Before the fire starts… DPOs in Sweden
January 27, 2015
In recent months, from Malmö in the south to our capital Stockholm on the edge of the Baltic Sea, the PwC Risk Assurance team in Sweden has been running seminars for clients on the proposed EU General Data Protection Regulation (GDPR).
I was taken by surprise at the level of interest from the audiences. They don't just sit and listen politely. They take notes, raise questions and participate actively in discussions – reflecting what an important topic of conversation this is.
There has been a clear consensus from businesses in Sweden that they need to prepare for the appointment of a Data Protection Officer (DPO) before the GDPR is approved, even though it cannot be guaranteed that the proposed requirements will survive into the final version of the legislation.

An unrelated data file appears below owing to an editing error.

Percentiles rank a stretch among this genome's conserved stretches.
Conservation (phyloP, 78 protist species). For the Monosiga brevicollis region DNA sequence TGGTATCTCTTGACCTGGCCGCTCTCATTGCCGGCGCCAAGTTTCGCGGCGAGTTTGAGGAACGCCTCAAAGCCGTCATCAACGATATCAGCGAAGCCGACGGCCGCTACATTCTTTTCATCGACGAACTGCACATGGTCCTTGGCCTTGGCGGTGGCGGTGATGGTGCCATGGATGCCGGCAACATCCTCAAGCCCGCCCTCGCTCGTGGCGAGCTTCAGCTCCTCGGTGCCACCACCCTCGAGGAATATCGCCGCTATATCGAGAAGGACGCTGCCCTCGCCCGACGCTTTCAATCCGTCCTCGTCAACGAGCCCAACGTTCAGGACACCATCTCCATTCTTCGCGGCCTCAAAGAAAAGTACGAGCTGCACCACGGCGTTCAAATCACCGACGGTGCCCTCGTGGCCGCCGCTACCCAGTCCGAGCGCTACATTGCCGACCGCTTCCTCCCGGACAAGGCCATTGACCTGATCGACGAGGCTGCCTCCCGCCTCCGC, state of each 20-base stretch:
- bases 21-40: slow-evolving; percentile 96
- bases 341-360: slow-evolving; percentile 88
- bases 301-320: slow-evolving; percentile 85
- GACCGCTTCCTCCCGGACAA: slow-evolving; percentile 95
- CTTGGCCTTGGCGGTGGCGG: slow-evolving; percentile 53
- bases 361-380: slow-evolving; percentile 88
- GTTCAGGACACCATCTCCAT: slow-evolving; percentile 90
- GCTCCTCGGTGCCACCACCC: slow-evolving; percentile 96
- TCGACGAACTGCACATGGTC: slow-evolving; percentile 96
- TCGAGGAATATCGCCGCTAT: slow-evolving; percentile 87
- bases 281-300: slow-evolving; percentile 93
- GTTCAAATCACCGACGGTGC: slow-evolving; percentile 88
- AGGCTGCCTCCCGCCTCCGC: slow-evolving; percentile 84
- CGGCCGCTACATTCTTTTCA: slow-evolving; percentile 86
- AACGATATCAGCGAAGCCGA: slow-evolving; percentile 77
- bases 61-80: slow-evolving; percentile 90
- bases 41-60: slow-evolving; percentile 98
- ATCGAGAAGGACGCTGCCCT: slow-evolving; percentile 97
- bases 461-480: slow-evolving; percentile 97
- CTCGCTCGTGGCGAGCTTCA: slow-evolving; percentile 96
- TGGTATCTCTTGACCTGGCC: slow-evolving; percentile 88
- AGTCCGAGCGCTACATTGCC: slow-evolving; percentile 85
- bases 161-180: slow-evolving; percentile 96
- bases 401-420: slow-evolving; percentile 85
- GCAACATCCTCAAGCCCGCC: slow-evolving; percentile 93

Under the current Swedish Data Protection Act (in Swedish: Personuppgiftslagen, PuL) a Personal Data Representative (PDR) is voluntary – a role comparable to that of the DPO. According to the Swedish Data Inspection Board there are 4,400 PDRs appointed by 7,100 businesses in Sweden (one PDR can serve several businesses).
It would not be a huge leap for an existing PDR to take on board the principles of the GDPR, and, with some extra training, obtain the necessary credentials to be appointed as a DPO. This approach would make clear and obvious sense rather than introducing someone without previous experience in data protection and privacy - even if it would take at least half a year to learn the skillset required of a DPO. This judgment is based on my experience with two multinational corporations with whom I have recently conducted privacy projects.
Making decisive decisions avoids losing valuable time. Businesses will lose out if they are reactive to the requirements of the GDPR.
In Sweden there are approximately 1 million companies. It goes without saying that not all of them will need to appoint a DPO, but it is clear that appointing someone with previous experience will not be possible for most businesses if they act too slowly.
I am troubled that some businesses are so relaxed about this potential problem. It is all too common to focus on fighting one fire at a time, rather than planning before the fire starts.